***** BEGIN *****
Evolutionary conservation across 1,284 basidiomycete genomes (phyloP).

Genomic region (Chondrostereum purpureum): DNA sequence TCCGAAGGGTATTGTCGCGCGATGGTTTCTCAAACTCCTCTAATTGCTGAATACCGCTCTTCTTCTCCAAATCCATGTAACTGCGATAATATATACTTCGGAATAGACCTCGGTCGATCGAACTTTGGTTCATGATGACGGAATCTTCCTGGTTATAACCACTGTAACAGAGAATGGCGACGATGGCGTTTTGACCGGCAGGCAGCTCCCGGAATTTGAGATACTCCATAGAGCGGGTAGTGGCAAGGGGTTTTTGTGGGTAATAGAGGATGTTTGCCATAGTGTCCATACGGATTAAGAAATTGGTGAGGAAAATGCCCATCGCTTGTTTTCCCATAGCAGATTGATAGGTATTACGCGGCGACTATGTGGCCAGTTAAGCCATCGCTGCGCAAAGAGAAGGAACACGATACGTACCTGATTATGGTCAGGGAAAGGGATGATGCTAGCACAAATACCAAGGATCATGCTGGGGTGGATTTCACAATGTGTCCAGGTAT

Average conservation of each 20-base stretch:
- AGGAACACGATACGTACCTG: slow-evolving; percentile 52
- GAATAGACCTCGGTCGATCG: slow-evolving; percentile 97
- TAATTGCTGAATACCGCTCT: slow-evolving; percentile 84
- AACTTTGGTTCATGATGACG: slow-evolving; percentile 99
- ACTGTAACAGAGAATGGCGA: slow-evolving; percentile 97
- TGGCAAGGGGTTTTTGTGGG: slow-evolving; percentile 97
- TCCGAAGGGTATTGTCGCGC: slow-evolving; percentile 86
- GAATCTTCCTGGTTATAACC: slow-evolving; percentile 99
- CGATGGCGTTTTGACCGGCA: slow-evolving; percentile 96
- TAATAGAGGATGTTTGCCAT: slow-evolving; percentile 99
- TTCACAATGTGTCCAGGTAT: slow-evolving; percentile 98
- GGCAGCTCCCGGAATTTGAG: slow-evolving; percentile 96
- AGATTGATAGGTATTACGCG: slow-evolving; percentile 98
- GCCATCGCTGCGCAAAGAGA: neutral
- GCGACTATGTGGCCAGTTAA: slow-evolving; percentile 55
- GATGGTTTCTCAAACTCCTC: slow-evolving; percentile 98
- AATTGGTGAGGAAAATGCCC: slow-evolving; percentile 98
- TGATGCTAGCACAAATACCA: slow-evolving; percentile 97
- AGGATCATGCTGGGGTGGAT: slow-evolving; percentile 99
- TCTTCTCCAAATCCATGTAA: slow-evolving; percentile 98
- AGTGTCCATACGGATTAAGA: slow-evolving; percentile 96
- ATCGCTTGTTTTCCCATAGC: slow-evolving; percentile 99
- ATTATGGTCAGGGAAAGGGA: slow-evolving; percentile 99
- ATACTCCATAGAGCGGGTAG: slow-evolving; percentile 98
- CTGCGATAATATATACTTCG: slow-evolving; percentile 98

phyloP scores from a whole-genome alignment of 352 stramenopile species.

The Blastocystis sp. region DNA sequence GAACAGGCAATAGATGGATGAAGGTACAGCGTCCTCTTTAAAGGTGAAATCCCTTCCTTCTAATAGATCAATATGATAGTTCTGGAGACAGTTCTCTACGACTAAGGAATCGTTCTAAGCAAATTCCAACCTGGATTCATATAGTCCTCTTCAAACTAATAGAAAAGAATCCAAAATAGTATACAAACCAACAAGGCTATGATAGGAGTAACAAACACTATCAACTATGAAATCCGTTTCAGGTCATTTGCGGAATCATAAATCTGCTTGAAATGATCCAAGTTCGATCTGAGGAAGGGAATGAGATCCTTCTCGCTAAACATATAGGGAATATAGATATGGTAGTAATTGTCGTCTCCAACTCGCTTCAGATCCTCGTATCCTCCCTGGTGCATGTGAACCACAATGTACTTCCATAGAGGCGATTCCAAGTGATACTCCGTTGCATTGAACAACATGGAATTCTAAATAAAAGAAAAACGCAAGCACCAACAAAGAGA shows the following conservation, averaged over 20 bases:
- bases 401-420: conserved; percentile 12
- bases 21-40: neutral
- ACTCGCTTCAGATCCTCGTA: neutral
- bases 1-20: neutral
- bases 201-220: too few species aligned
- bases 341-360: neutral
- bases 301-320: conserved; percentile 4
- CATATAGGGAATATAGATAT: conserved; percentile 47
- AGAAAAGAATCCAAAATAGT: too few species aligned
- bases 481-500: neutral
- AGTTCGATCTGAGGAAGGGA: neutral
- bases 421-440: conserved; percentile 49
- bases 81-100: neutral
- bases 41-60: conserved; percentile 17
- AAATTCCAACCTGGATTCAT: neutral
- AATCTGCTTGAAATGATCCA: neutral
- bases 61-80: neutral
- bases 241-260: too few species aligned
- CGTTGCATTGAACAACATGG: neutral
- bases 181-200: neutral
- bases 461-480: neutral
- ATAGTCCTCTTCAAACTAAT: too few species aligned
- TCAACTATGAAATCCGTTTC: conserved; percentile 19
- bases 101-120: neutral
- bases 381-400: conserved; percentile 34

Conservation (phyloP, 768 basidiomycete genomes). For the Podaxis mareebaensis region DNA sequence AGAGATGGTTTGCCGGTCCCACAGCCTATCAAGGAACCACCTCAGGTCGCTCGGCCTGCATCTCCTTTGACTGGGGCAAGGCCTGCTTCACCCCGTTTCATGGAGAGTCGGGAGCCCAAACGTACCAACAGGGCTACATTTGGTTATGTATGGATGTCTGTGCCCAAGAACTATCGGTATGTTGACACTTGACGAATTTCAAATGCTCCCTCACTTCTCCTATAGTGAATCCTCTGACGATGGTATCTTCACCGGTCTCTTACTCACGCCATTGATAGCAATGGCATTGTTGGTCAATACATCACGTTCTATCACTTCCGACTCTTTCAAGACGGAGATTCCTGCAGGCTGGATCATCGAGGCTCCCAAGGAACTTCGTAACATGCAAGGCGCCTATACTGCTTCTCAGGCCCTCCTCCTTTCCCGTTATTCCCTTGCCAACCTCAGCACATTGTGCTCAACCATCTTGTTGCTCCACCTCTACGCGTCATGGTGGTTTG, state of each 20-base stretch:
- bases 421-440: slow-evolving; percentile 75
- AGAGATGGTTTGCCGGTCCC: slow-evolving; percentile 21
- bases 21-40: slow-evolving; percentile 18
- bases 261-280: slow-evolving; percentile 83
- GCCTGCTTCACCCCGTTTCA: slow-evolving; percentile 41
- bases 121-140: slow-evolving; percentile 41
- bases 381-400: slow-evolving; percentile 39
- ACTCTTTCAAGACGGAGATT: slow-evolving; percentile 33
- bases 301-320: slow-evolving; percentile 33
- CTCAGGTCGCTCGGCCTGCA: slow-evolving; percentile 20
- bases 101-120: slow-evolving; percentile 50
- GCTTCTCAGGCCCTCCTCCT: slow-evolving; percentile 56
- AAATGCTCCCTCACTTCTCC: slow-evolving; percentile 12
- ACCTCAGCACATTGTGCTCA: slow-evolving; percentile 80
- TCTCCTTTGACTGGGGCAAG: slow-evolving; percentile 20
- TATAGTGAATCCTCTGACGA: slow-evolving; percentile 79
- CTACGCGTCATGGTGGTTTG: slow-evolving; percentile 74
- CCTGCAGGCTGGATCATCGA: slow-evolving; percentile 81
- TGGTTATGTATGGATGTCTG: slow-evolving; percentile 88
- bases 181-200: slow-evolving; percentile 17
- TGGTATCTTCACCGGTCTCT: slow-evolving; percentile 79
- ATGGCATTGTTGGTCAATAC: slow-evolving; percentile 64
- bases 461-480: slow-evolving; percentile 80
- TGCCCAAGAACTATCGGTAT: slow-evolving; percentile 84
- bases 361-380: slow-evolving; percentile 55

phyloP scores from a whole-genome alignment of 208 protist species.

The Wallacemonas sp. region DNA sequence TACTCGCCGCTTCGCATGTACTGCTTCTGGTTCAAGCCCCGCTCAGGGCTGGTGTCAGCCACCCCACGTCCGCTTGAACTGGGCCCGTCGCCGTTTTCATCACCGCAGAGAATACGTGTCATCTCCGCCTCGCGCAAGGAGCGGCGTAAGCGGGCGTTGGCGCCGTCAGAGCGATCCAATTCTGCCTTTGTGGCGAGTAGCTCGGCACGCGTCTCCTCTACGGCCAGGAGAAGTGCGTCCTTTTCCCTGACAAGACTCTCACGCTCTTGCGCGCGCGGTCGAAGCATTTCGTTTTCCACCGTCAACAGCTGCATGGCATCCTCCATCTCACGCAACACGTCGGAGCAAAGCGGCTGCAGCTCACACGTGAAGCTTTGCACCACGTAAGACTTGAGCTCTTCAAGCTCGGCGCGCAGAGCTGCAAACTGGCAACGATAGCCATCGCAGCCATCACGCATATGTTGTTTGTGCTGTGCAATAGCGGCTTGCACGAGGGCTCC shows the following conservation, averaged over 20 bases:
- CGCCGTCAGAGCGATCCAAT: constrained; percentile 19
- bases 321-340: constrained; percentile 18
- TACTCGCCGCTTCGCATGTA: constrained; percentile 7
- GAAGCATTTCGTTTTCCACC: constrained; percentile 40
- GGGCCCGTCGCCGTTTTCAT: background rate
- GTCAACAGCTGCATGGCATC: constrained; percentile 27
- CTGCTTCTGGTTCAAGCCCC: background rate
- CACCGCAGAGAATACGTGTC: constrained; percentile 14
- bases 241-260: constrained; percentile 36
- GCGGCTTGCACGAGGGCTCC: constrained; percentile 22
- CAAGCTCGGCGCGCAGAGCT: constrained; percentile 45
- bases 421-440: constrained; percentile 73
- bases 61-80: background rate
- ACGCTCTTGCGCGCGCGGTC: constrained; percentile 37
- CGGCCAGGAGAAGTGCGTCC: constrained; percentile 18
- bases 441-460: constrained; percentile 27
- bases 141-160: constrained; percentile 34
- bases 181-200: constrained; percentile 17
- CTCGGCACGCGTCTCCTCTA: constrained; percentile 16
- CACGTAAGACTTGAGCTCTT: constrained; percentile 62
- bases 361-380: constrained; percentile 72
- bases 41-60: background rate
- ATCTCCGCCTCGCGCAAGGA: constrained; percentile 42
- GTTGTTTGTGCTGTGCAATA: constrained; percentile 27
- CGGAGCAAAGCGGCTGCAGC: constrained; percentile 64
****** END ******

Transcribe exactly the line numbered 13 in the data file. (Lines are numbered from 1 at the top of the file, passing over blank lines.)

- TAATAGAGGATGTTTGCCAT: slow-evolving; percentile 99